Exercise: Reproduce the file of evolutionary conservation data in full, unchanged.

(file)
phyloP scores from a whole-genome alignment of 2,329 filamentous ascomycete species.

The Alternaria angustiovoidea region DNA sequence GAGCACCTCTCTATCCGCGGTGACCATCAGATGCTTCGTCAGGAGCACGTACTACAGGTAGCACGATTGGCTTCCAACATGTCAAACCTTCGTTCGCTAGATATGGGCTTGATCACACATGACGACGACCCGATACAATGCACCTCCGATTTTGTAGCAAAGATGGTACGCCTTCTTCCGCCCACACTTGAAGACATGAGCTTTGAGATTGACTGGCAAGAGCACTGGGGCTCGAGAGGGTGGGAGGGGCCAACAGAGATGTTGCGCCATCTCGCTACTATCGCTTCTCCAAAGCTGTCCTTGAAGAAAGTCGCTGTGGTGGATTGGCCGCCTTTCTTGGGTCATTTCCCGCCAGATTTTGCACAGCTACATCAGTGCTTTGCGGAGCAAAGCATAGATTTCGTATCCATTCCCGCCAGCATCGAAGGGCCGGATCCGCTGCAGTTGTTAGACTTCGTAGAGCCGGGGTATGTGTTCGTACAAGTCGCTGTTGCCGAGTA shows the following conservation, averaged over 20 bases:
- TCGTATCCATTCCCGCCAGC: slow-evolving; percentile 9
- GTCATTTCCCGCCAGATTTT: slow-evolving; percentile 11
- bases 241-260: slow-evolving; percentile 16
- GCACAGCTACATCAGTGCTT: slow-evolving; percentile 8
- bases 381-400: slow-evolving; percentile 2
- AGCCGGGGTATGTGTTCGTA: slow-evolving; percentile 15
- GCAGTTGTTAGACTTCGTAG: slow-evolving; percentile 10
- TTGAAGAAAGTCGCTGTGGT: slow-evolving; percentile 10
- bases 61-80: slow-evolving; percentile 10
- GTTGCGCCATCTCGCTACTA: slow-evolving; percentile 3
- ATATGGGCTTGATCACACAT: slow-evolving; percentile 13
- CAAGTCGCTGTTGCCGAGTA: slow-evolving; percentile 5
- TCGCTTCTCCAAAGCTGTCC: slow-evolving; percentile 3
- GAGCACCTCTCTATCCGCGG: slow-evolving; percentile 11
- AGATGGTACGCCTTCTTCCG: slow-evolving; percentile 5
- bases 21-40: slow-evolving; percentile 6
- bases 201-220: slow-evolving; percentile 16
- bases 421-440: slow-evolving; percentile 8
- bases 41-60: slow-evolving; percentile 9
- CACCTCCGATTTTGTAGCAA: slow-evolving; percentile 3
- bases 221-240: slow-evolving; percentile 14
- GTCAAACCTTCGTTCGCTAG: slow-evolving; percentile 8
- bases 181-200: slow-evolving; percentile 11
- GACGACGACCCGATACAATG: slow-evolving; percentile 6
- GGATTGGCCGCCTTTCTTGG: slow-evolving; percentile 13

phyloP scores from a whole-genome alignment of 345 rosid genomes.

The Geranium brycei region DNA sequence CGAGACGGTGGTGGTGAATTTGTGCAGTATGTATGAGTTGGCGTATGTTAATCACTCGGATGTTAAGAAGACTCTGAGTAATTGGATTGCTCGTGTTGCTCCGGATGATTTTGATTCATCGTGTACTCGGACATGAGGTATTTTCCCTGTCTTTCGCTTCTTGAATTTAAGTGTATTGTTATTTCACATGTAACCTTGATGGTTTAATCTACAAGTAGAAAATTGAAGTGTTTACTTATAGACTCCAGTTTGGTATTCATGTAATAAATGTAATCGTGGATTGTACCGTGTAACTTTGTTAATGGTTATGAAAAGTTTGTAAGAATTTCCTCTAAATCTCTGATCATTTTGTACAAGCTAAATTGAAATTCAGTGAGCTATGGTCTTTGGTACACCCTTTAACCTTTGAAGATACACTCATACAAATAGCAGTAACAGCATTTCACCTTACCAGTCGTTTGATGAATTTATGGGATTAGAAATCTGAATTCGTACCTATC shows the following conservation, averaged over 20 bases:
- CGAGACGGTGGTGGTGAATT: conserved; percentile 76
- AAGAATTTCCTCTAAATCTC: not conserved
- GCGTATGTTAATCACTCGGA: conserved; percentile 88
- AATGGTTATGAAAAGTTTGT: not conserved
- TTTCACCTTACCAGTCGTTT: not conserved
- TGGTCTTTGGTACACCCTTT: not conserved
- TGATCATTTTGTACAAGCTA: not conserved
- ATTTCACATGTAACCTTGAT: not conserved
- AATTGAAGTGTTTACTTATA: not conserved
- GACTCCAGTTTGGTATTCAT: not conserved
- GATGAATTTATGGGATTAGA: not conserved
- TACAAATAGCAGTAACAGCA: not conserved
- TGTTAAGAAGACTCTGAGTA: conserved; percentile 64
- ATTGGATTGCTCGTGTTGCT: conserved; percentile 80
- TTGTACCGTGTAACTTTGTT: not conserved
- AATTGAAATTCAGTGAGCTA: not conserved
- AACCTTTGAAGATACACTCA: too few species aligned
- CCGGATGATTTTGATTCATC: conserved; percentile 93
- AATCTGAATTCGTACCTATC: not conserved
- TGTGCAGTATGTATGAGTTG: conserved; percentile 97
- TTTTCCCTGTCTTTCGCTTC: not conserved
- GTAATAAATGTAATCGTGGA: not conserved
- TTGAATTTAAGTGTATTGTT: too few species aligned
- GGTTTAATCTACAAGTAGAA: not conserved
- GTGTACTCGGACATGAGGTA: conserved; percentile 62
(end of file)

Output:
phyloP scores from a whole-genome alignment of 2,329 filamentous ascomycete species.

The Alternaria angustiovoidea region DNA sequence GAGCACCTCTCTATCCGCGGTGACCATCAGATGCTTCGTCAGGAGCACGTACTACAGGTAGCACGATTGGCTTCCAACATGTCAAACCTTCGTTCGCTAGATATGGGCTTGATCACACATGACGACGACCCGATACAATGCACCTCCGATTTTGTAGCAAAGATGGTACGCCTTCTTCCGCCCACACTTGAAGACATGAGCTTTGAGATTGACTGGCAAGAGCACTGGGGCTCGAGAGGGTGGGAGGGGCCAACAGAGATGTTGCGCCATCTCGCTACTATCGCTTCTCCAAAGCTGTCCTTGAAGAAAGTCGCTGTGGTGGATTGGCCGCCTTTCTTGGGTCATTTCCCGCCAGATTTTGCACAGCTACATCAGTGCTTTGCGGAGCAAAGCATAGATTTCGTATCCATTCCCGCCAGCATCGAAGGGCCGGATCCGCTGCAGTTGTTAGACTTCGTAGAGCCGGGGTATGTGTTCGTACAAGTCGCTGTTGCCGAGTA shows the following conservation, averaged over 20 bases:
- TCGTATCCATTCCCGCCAGC: slow-evolving; percentile 9
- GTCATTTCCCGCCAGATTTT: slow-evolving; percentile 11
- bases 241-260: slow-evolving; percentile 16
- GCACAGCTACATCAGTGCTT: slow-evolving; percentile 8
- bases 381-400: slow-evolving; percentile 2
- AGCCGGGGTATGTGTTCGTA: slow-evolving; percentile 15
- GCAGTTGTTAGACTTCGTAG: slow-evolving; percentile 10
- TTGAAGAAAGTCGCTGTGGT: slow-evolving; percentile 10
- bases 61-80: slow-evolving; percentile 10
- GTTGCGCCATCTCGCTACTA: slow-evolving; percentile 3
- ATATGGGCTTGATCACACAT: slow-evolving; percentile 13
- CAAGTCGCTGTTGCCGAGTA: slow-evolving; percentile 5
- TCGCTTCTCCAAAGCTGTCC: slow-evolving; percentile 3
- GAGCACCTCTCTATCCGCGG: slow-evolving; percentile 11
- AGATGGTACGCCTTCTTCCG: slow-evolving; percentile 5
- bases 21-40: slow-evolving; percentile 6
- bases 201-220: slow-evolving; percentile 16
- bases 421-440: slow-evolving; percentile 8
- bases 41-60: slow-evolving; percentile 9
- CACCTCCGATTTTGTAGCAA: slow-evolving; percentile 3
- bases 221-240: slow-evolving; percentile 14
- GTCAAACCTTCGTTCGCTAG: slow-evolving; percentile 8
- bases 181-200: slow-evolving; percentile 11
- GACGACGACCCGATACAATG: slow-evolving; percentile 6
- GGATTGGCCGCCTTTCTTGG: slow-evolving; percentile 13

phyloP scores from a whole-genome alignment of 345 rosid genomes.

The Geranium brycei region DNA sequence CGAGACGGTGGTGGTGAATTTGTGCAGTATGTATGAGTTGGCGTATGTTAATCACTCGGATGTTAAGAAGACTCTGAGTAATTGGATTGCTCGTGTTGCTCCGGATGATTTTGATTCATCGTGTACTCGGACATGAGGTATTTTCCCTGTCTTTCGCTTCTTGAATTTAAGTGTATTGTTATTTCACATGTAACCTTGATGGTTTAATCTACAAGTAGAAAATTGAAGTGTTTACTTATAGACTCCAGTTTGGTATTCATGTAATAAATGTAATCGTGGATTGTACCGTGTAACTTTGTTAATGGTTATGAAAAGTTTGTAAGAATTTCCTCTAAATCTCTGATCATTTTGTACAAGCTAAATTGAAATTCAGTGAGCTATGGTCTTTGGTACACCCTTTAACCTTTGAAGATACACTCATACAAATAGCAGTAACAGCATTTCACCTTACCAGTCGTTTGATGAATTTATGGGATTAGAAATCTGAATTCGTACCTATC shows the following conservation, averaged over 20 bases:
- CGAGACGGTGGTGGTGAATT: conserved; percentile 76
- AAGAATTTCCTCTAAATCTC: not conserved
- GCGTATGTTAATCACTCGGA: conserved; percentile 88
- AATGGTTATGAAAAGTTTGT: not conserved
- TTTCACCTTACCAGTCGTTT: not conserved
- TGGTCTTTGGTACACCCTTT: not conserved
- TGATCATTTTGTACAAGCTA: not conserved
- ATTTCACATGTAACCTTGAT: not conserved
- AATTGAAGTGTTTACTTATA: not conserved
- GACTCCAGTTTGGTATTCAT: not conserved
- GATGAATTTATGGGATTAGA: not conserved
- TACAAATAGCAGTAACAGCA: not conserved
- TGTTAAGAAGACTCTGAGTA: conserved; percentile 64
- ATTGGATTGCTCGTGTTGCT: conserved; percentile 80
- TTGTACCGTGTAACTTTGTT: not conserved
- AATTGAAATTCAGTGAGCTA: not conserved
- AACCTTTGAAGATACACTCA: too few species aligned
- CCGGATGATTTTGATTCATC: conserved; percentile 93
- AATCTGAATTCGTACCTATC: not conserved
- TGTGCAGTATGTATGAGTTG: conserved; percentile 97
- TTTTCCCTGTCTTTCGCTTC: not conserved
- GTAATAAATGTAATCGTGGA: not conserved
- TTGAATTTAAGTGTATTGTT: too few species aligned
- GGTTTAATCTACAAGTAGAA: not conserved
- GTGTACTCGGACATGAGGTA: conserved; percentile 62